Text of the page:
This poem is not a personal poem.
This poem doesn’t care.
This poem says “fuck it”.
This poem is trying to adopt a “fuck it” attitude towards anything out of her control. Or anything within her control that is not about putting food on the table.
Which is what?
Everything involves food.
This poem wants.
This poem is hungry.
This poem lusts.
This poem wants to be held safely.
This poem is a crazy motherfucker.
This poem can be prim.
This is not a poem that poets read.
This poem is a disaster of the best kind.
This poem hears your call.
To be still.
To be real.
To sink down to your bones.
The wrong person.
Does the poet really believe that there are right people to love?
This poem is not self-conscious.
This poem wore a strapless dress and danced her uncoordinated ass off and felt beautiful + fat + beautiful + sweaty + real + knowing this day is not about me.
This poem is a surrender.
This poem is a plea to make things right.
Make things rise.
Like your favorite anadama bread. It’s the molasses that gives it that sweetness.
This poem says, “Heyyyyy, over here”.
This poem is tired. Depleted.
This poem has grown.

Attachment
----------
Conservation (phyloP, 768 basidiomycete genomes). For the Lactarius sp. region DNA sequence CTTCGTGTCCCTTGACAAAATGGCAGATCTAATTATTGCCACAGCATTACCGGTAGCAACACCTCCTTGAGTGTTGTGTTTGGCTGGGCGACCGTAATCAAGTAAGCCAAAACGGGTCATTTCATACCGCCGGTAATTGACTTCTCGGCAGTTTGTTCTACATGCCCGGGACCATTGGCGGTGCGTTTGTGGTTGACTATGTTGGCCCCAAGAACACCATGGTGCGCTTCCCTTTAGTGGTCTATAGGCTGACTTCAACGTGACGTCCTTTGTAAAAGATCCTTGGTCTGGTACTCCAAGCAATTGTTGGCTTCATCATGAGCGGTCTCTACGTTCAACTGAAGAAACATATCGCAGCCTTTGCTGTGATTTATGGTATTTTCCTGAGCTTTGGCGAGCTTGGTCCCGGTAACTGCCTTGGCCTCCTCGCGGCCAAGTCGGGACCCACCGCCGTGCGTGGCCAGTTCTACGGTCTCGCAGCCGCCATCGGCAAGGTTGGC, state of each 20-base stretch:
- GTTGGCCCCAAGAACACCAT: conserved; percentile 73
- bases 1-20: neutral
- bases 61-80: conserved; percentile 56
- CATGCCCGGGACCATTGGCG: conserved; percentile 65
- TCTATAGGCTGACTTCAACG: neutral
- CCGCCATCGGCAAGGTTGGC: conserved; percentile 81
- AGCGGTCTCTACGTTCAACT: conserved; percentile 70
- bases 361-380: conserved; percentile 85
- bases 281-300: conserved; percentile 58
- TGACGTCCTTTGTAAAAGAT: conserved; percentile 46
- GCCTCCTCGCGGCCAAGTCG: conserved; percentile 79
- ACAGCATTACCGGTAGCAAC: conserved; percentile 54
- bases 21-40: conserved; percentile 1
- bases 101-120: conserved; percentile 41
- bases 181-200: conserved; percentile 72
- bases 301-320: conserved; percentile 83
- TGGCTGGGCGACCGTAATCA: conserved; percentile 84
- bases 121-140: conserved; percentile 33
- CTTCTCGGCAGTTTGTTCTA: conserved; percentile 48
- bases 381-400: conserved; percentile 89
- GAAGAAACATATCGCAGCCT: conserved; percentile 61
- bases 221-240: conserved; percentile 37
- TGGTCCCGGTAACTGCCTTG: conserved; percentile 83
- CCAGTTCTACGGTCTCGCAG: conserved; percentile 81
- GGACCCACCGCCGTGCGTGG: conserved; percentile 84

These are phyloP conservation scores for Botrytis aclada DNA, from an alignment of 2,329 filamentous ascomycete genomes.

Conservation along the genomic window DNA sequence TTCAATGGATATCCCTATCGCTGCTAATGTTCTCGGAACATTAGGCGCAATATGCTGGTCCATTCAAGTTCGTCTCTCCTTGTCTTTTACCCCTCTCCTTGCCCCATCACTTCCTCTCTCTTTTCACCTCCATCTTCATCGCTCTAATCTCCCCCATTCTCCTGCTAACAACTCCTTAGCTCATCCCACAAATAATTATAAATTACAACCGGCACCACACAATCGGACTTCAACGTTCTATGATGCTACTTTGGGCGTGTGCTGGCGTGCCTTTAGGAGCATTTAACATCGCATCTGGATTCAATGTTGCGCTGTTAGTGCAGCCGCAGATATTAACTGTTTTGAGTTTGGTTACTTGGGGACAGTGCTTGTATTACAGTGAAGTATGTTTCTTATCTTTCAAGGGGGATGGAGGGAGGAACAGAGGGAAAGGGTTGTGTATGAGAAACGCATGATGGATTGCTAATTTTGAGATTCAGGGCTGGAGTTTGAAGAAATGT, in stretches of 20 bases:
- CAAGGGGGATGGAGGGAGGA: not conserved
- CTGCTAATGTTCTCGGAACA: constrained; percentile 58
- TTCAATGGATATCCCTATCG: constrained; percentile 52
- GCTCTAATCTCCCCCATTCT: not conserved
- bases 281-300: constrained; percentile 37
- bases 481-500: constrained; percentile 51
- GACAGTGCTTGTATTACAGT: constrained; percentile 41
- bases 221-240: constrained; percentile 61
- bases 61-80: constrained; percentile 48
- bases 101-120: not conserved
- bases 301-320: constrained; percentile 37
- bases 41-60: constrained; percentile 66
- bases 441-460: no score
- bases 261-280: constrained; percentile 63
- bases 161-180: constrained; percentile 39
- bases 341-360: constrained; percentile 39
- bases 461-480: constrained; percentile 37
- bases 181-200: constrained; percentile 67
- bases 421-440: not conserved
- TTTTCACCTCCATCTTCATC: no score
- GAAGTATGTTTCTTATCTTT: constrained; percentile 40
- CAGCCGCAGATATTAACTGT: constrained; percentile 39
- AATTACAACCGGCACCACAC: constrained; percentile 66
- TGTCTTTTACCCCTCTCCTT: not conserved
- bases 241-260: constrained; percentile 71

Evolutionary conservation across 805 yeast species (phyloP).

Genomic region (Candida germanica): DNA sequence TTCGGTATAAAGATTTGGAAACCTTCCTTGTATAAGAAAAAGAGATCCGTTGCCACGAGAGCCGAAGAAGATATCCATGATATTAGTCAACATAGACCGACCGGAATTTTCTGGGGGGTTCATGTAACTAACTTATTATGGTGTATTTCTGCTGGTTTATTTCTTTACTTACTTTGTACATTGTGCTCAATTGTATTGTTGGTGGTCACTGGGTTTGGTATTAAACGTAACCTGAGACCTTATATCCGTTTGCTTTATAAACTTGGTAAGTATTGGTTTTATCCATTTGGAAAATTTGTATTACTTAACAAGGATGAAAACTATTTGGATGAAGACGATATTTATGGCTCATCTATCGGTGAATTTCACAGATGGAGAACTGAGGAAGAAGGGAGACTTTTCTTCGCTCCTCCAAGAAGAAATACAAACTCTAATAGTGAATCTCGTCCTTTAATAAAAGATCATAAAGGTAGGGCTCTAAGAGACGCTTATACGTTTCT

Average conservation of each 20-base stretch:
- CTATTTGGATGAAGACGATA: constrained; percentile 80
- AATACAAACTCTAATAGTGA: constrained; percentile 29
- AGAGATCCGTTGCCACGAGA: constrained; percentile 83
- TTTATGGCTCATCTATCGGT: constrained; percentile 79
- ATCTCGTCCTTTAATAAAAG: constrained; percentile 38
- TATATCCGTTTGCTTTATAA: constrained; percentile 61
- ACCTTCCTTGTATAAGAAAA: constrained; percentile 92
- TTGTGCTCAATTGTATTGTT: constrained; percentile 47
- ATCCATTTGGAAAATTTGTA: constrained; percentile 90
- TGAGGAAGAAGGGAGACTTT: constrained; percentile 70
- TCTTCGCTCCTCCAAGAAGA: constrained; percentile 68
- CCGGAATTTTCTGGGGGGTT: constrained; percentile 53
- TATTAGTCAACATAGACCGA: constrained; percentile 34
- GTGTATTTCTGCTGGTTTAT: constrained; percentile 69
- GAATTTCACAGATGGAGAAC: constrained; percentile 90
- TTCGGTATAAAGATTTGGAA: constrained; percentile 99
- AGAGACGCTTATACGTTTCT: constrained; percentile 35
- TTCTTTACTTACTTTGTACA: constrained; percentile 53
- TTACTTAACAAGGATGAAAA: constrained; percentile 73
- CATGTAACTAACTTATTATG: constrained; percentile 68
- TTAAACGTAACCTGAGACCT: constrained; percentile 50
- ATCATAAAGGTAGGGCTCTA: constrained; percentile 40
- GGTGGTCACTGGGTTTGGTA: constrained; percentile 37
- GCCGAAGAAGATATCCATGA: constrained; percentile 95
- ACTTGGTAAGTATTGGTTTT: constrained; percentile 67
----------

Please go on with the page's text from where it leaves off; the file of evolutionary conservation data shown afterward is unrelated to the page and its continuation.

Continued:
This poem was much more raw a year ago.
This poem is fascinated by the creative process which mirrors every single aspect of life + love.
This poem is my saving grace.
This poem would look good in yellow.
This poem likes you.
This poem is not a people pleaser.
This poem has really good boundaries.
This poem is not a good girl.
This poem called him out last night.
This poem, this dear loveable poem, sees so much.
Like a giant sky soaking it all up.
Like a tiny tent where you and I lay under the stars.
This poem is not abstract art.
This poem is not conceptual.
This poem does not need footnotes.
This poem wants to make out with you.
This poem felt impressive having a copy of the New Yorker to read when he dropped by. Even though it’s borrowed. This poem only pretends to read the New Yorker.
This poem is trying too hard.
This poem wants a social media diet.
No more liking.
Curling up in a ball and foot massage would be nice.
(Wrote in Laurie Wagner’s wild writing class today)